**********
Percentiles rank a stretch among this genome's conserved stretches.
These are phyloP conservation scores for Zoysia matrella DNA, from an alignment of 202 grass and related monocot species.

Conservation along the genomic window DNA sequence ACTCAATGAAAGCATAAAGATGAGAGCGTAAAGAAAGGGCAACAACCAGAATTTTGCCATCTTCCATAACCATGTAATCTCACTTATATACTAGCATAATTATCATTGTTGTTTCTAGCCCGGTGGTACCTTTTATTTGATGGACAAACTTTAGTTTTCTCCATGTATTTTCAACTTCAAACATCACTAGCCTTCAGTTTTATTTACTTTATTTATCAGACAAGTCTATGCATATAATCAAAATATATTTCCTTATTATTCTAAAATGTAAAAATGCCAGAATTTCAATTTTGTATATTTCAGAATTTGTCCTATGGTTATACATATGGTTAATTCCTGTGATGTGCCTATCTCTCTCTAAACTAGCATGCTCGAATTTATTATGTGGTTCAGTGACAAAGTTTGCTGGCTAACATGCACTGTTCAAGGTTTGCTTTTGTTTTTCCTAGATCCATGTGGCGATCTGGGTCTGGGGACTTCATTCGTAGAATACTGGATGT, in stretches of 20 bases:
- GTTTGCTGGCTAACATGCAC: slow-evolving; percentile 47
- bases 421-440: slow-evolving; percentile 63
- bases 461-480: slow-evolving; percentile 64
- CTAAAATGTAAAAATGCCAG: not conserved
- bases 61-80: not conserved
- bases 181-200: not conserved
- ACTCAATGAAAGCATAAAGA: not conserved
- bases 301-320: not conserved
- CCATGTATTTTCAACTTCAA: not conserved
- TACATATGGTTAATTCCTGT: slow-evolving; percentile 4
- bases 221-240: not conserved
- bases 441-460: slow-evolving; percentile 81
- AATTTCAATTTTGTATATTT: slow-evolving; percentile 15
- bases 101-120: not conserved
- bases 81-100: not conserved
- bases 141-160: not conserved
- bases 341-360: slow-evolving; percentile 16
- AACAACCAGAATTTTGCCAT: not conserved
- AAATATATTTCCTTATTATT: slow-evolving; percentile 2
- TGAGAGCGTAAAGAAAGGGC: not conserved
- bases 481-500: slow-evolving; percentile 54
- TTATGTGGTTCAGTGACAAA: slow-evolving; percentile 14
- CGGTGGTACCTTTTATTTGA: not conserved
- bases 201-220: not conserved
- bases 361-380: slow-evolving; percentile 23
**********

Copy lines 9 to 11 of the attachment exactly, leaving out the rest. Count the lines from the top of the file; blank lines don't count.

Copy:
- bases 181-200: not conserved
- ACTCAATGAAAGCATAAAGA: not conserved
- bases 301-320: not conserved